Given all this, why take the risk? Despite the recent share price falls there is not a long track record of Free Cash Flow to anchor a valuation. This may be because cash has been re-invested into growth, but as an outsider, it is pretty hard to tell.
Small Caps Live Wednesday 10th November
Logistics Development Group (LDG.L) - Receipt of further cash payment
Logistics Development Group is an interesting investment proposition and one we hadn’t come across before, so thanks to @RM786 for highlighting it.
This week’s announcement is relatively straightforward:
Logistics Development Group plc, the AIM investing company, announces that it has received an additional payment of £2.2 million
This is dead easy to analyse since they say:
As at the date of this announcement, LDG holds no material investment assets, is debt free and has an available cash balance of approximately £134.5 million (approximately 19.12 pence per share).
So this is effectively a cash shell, managed by DBAY Advisors. The attraction is that this can be bought for c13.8p so a 28% discount to cash on the balance sheet. If the plan was to return cash to shareholders then you can imagine that this discount would be much narrower. Reflecting just the time value of money and the c£1m/year of admin expenses from running the company.
There are two risks that the market is pricing. The first is that DBAY overpays for an acquisition. The second is that they don’t find a suitable acquisition and end up delisted. DBAY are pretty smart operators, hold c.27% of the equity and have a long history of takeovers in the UK markets, and rarely overpay. So, if you are going to partner with anyone in this sort of game, they would be high up the list.
Other holders are Stobart, well-known investor Richard Griffiths who has had holdings in DBAY purchases before such as Telit, and, it appears, Future PLC via their Miura Holdings subsidiary. We would expect these to be supportive of what DBAY are trying to do.
Personally, we would love to control £134m of capital in such a vehicle. You could start with a c.20% premium offer for ScS, then gear it up slightly to return the whole investment as cash, and then do likewise to Zytronic and a few other cash-rich companies. Pretty soon you’d have a large diversified mini-conglomerate of cash-generative companies, mostly acquired using their own cash plus a bit of gearing at the subsidiary level.
Although the presence of such cheap shares in the market today is perhaps an argument to both hold LDG, and not hold. Why take the risk on an unknown acquisition when you can buy stocks where the value proposition is so compelling, without paying the takeover premium?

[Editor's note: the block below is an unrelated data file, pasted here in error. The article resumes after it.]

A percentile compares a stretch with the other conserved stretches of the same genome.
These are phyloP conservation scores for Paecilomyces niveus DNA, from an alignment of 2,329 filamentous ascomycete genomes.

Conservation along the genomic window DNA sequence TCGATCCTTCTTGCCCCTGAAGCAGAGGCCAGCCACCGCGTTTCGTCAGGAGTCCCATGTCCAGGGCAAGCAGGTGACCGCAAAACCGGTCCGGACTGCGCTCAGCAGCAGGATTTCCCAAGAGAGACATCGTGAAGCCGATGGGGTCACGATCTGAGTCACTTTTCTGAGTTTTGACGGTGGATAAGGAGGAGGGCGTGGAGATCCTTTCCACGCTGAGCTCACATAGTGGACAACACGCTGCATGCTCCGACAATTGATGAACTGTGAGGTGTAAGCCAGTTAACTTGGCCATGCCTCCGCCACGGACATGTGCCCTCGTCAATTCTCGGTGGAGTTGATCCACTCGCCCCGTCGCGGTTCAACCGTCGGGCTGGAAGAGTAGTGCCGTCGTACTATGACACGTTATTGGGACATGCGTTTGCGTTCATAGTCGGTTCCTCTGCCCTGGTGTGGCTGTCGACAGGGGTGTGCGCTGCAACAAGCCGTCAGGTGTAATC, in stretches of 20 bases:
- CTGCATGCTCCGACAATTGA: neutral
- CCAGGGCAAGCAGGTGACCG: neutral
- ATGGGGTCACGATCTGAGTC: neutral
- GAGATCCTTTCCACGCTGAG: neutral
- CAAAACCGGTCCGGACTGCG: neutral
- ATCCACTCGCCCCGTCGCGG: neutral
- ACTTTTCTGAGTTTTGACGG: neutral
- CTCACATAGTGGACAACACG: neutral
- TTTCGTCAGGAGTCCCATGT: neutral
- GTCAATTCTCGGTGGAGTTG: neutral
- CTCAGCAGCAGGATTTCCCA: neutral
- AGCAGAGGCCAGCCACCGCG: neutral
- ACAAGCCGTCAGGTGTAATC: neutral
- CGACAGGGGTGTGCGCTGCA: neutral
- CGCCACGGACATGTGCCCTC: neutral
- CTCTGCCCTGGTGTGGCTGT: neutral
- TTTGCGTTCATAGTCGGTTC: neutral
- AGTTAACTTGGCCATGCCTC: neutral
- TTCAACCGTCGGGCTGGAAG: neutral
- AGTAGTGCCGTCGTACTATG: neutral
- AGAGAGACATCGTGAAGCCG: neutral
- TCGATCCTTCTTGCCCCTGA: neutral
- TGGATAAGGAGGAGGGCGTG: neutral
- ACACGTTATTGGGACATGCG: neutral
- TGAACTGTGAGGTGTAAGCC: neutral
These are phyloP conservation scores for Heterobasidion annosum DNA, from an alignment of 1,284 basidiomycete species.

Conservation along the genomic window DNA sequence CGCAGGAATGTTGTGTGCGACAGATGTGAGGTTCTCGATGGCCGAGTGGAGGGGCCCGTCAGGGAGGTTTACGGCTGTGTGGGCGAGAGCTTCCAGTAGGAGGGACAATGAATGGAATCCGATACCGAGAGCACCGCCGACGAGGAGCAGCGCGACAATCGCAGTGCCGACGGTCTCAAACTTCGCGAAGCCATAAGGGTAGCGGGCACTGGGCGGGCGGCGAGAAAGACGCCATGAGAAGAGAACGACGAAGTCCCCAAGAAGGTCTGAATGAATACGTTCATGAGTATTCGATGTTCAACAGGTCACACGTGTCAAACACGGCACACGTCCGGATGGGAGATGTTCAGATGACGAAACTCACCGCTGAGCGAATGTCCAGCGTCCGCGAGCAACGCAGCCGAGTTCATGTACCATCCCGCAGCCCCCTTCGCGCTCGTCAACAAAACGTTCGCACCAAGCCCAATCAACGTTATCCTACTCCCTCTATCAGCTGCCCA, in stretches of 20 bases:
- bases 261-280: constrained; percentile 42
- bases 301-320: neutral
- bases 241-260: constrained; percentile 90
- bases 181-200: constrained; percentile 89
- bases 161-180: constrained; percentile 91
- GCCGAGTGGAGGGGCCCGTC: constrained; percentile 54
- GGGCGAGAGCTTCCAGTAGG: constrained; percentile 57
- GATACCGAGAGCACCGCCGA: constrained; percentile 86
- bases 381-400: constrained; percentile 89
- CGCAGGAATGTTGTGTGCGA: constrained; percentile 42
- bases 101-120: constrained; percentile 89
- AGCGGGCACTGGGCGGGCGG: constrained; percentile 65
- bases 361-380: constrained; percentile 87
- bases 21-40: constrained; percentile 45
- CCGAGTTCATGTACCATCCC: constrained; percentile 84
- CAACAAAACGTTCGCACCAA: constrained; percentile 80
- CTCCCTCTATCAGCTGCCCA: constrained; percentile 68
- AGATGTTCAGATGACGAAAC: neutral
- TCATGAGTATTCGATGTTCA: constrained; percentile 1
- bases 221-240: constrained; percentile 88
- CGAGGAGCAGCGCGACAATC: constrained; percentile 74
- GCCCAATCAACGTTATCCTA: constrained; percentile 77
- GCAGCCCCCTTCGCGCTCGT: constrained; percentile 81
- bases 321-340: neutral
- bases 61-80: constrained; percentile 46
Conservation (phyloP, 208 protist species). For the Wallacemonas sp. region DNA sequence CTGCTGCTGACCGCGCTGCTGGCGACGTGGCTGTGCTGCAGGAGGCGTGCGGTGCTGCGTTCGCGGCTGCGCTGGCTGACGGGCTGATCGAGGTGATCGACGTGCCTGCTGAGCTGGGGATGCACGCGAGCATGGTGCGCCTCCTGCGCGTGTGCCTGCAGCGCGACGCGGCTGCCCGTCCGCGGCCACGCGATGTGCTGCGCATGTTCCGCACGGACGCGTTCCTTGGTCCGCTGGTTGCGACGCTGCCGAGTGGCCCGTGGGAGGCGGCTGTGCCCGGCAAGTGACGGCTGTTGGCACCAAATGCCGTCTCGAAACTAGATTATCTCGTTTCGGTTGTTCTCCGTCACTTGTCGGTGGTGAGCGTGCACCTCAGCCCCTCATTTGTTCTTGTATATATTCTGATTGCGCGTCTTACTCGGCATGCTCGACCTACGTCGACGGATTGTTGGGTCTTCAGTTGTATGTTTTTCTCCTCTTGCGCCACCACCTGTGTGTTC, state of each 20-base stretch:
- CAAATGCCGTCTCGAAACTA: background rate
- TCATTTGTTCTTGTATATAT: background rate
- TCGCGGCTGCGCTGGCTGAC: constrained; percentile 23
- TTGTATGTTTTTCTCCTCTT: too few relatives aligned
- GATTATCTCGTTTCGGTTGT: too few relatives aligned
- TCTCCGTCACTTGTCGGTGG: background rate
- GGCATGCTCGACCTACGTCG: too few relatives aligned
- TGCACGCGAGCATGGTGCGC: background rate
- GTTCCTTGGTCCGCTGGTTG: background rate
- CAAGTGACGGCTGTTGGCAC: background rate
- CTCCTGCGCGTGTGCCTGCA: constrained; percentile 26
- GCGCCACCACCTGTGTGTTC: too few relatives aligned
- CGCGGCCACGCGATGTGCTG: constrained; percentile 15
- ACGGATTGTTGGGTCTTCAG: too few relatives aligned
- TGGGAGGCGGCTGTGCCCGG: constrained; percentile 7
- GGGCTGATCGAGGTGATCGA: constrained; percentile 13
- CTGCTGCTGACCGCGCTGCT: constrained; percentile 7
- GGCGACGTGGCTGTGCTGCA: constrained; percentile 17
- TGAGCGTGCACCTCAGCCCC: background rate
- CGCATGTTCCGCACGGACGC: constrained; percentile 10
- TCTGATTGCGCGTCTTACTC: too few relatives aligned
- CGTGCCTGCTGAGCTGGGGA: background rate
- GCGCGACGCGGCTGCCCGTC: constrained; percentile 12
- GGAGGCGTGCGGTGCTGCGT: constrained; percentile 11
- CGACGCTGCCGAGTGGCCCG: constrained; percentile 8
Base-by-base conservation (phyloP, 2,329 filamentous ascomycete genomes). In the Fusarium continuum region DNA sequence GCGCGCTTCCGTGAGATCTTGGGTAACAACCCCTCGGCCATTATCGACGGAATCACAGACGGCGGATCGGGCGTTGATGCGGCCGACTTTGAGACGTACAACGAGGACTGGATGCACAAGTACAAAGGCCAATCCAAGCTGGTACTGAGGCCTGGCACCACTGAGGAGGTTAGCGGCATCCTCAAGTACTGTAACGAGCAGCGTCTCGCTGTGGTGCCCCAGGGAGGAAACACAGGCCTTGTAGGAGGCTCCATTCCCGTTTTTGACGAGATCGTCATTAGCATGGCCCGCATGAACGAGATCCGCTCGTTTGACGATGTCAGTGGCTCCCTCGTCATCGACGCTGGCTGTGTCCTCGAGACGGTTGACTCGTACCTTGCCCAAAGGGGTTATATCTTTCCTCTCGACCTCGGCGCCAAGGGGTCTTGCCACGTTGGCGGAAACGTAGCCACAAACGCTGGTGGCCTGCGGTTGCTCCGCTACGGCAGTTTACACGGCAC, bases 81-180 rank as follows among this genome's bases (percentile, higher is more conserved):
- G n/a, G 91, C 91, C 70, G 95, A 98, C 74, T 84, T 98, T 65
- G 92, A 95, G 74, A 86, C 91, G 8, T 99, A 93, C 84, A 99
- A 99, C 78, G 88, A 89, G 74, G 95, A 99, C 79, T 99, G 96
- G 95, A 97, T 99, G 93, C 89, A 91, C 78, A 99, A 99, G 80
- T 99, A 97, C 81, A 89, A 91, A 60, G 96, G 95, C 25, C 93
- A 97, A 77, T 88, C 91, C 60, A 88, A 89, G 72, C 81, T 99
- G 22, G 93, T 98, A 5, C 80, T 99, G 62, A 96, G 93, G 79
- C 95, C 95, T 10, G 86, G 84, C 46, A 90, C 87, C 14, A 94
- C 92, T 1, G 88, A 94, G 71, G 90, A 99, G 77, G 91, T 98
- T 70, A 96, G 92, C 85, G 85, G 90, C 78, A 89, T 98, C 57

Halfords (HFD.L) - H1 Results
Although technically a mid-cap, we think this company is worth following. This week we got H1 results.
As you would expect, the six months to 1st October 2021 are strong, with revenue up 19.2% versus 2019, including 8.8% in cycling, though note that these are two year, not annualised growth rates. Exceptional growth in specific areas such as Autocentres, Group Services, online and B2B suggest these are from a low base and may have a considerable distance to run while making up a greater proportion of the whole.
As ever, it is the current trading and outlook we are most interested in:
Inflation, labour shortages and supply disruption will continue to impact the business. We believe demand for our products and services will remain healthy and that we will be able to manage and mitigate the operational challenges through H2 and into FY23. Our strong first half performance gives us the confidence to continue to invest in price in Retail Motoring, where early volume uplifts are encouraging, and in our Group transformation, investing for the longer term.
Taking the above into account, we are upgrading our FY22 full year profit before tax range to £80m - £90m. That compares to a PBT of "above £75m" reiterated in September.
We do not expect the extreme levels of inflation seen on freight spot markets to be sustained, and we expect supply and demand of labour markets to stabilise, but certain inflationary aspects of FY23 are already known, including National Insurance, National Minimum Wage and energy costs. We are confident that our established efficiency workstreams and hedging polices will, in part, mitigate some of these costs. We also see some positive aspects looking forward; foreign exchange and rental markets are more favourable, cycling supply should stabilise, and our initiatives from FY22 will begin to build momentum, contributing further to revenue growth.